The factor AR is defined as the ratio between H and R [76, 77]. It can be defined as represented by Eq. (14):


The optimum range for the rotor AR for a vertical axis wind turbine was obtained using the double multiple streamtube analytical approach by Ahmadi-Baloutaki et al. [77], and it was found to be 1<H/R<4. The hydrokinetic turbine of the mentioned work was designed for a rotor with an AR of 1.5.

In relation to the blade profile, a great number of hydrofoil families and thicknesses have been informed to be suitable for Darrieus turbines. Since it is impossible to analyze all of them, the choices must be narrowed in some way. Symmetrical hydrofoils have been traditionally selected because the energy capturing is approximately symmetrical throughout the turbine axis.

In this sense, the majority of the previously conducted research works on vertical axis hydrokinetic turbines has been focused on straight-bladed vertical hydrokinetic turbines equipped with symmetric hydrofoils (such as NACA four-digit series of 0012, 0015, 0018, and 0025). In the current work, NACA 0025 hydrofoil profile was selected [66, 76, 79]. The maximum Cp of a turbine with NACA 0025 hydrofoil profile was numerical and experimentally analyzed by Dai and Lam [101]. The results showed that a maximum average Cp equal to 25.1% was obtained for a TSR of 1745. Consequently, this Cp value was used for the design of the blade.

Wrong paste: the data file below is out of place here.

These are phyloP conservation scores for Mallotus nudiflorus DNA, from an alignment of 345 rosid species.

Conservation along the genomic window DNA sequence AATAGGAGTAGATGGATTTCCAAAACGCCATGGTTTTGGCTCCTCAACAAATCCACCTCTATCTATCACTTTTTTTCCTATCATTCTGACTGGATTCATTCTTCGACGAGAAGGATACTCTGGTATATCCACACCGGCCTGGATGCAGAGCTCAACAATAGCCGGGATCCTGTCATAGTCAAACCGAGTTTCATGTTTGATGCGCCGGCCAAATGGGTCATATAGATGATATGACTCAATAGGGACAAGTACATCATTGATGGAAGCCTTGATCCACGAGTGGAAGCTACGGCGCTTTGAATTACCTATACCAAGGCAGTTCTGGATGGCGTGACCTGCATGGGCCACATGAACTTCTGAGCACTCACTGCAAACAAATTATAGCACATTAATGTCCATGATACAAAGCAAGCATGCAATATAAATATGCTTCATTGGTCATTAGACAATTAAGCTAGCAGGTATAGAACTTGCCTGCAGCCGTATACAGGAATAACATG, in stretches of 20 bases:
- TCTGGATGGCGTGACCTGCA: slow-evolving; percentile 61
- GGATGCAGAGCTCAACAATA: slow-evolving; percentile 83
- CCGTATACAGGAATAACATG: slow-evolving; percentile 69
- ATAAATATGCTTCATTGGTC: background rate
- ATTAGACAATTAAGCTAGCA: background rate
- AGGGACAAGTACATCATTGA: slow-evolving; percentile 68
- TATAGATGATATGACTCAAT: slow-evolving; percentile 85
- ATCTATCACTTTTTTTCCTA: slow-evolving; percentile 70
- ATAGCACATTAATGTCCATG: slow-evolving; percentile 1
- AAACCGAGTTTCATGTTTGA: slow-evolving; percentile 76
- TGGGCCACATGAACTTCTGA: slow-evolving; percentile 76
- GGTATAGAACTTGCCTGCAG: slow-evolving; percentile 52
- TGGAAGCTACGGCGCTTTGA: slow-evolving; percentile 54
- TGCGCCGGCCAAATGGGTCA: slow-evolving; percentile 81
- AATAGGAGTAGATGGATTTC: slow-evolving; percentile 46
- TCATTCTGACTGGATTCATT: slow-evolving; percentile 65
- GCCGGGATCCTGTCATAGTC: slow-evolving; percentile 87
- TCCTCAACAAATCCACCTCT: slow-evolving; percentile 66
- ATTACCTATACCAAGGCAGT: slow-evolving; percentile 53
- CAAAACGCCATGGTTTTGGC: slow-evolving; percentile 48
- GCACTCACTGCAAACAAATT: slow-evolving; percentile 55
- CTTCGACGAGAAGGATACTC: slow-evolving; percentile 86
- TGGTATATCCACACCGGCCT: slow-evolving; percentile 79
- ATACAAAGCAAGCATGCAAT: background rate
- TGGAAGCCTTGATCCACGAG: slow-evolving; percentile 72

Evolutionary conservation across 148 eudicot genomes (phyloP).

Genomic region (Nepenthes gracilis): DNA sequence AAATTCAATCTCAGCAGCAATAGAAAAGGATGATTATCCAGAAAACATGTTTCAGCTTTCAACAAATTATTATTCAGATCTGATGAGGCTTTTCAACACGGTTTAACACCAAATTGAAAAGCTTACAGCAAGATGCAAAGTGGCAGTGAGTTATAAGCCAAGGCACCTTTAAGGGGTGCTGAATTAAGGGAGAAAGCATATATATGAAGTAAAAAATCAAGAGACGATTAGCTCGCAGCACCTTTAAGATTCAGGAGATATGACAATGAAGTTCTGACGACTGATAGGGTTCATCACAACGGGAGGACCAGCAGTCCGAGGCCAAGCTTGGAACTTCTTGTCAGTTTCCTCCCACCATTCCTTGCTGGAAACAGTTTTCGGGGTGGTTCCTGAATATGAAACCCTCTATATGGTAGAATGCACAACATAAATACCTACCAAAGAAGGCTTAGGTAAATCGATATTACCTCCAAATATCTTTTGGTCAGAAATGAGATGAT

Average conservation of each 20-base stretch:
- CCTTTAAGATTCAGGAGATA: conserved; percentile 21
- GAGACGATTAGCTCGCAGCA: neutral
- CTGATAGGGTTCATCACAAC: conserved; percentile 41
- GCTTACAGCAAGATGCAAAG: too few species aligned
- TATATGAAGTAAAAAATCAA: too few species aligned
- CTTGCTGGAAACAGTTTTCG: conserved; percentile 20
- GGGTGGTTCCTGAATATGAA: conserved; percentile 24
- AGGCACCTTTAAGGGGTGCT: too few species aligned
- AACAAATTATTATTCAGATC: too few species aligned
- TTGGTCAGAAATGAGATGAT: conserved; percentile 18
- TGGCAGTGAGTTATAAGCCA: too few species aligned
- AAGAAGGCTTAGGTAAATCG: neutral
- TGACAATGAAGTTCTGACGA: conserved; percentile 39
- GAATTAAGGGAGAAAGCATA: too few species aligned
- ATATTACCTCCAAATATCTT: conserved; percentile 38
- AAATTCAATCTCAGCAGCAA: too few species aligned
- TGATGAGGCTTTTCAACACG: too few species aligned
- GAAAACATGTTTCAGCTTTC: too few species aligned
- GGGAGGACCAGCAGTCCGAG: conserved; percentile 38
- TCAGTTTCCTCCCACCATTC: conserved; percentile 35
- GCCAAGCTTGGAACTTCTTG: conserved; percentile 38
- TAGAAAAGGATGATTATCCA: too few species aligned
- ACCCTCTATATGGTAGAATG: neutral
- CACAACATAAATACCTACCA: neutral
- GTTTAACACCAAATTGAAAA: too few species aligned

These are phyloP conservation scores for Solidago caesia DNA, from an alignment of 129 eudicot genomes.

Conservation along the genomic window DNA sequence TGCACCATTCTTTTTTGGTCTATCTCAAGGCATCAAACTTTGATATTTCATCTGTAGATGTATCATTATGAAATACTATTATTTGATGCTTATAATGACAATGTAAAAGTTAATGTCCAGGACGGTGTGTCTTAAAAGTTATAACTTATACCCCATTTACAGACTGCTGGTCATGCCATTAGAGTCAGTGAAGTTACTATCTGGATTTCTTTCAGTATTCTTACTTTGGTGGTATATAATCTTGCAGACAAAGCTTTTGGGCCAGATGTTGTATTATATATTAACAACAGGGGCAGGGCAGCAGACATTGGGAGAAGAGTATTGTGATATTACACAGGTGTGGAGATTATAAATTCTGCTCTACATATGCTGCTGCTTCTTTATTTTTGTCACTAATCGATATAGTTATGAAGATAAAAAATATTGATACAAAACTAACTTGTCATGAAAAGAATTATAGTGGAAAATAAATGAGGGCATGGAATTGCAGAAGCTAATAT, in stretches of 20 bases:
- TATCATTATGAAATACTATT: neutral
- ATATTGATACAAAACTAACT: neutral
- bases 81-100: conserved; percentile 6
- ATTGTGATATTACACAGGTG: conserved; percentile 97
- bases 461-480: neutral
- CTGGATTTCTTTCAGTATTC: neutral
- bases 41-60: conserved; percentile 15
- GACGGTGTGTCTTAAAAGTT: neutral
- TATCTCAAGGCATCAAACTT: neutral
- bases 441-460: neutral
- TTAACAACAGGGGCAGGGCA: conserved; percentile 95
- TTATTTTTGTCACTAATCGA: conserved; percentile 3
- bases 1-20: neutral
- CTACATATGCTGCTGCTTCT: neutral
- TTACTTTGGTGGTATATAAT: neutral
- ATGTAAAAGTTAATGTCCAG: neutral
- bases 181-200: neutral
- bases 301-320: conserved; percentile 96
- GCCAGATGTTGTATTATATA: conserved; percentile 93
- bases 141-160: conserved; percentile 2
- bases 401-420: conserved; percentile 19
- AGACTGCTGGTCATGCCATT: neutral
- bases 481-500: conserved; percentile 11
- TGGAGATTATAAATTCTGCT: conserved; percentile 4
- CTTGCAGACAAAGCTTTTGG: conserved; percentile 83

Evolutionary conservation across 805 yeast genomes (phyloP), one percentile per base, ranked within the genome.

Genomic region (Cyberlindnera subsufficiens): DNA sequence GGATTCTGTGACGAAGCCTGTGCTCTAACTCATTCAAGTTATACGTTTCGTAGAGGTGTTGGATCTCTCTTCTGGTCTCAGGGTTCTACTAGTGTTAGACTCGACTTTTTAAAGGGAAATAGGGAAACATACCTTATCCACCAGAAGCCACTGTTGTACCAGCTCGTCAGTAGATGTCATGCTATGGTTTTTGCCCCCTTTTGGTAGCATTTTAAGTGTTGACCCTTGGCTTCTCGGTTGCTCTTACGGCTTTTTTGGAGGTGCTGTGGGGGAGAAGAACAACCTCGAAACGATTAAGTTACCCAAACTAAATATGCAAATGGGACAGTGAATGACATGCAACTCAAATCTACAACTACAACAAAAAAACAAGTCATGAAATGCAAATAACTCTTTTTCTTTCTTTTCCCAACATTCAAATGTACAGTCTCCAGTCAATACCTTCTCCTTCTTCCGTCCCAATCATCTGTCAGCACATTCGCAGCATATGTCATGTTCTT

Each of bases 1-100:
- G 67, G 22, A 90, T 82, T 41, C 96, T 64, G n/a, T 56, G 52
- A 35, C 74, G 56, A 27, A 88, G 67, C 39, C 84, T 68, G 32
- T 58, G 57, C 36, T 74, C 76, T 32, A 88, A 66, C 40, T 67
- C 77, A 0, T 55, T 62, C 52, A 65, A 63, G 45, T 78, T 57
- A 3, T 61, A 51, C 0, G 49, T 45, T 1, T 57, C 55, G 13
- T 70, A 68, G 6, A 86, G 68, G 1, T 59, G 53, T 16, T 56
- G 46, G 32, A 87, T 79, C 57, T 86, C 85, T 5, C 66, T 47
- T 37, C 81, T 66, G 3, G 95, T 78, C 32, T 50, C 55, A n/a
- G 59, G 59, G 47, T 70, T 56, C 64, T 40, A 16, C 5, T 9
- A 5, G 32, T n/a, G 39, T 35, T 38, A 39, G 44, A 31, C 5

Nevertheless, before using Eq. (10), V must be determined or assumed. In this research, a V value of 1.5 m/s was assumed since it constitutes an average speed of the great rivers in Colombia. In turn, P,η,andρ equal to 500 W, 70%, and 997 kg/m3at25°C were calculated. R and H were equal to 1.13 m and 0.75 m, respectively. It is important to note that long blades can cause many natural frequency of vibration, which must be avoided during the operation [78, 80, 81].

Subsequently, given the rotor design parameters (e.g., R,H, hydrofoil profile and water current velocity, among others), the main task during the blade design procedure is to determine c, which can be obtained by equaling the thrust on the rotor, determined from the actuator disk theory, with the thrust obtained from the BEM theory, considering the drag different from zero [72, 81]. From the actuator disk theory, the axial thrust (I) on the disk can be written as represented by Eq. (15):


where a is the axial induction factor, which is defined as the fractional water velocity decrease between the free stream and the rotor plane. On the other hand, because the Darrieus turbine is primarily a lift force drive turbine, the resultant tangential components of the lift and the drag forces on the hydrofoil provide the driving force to the turbine. The value of a can be determined from Eq. (16) that relates Cp with a [82]: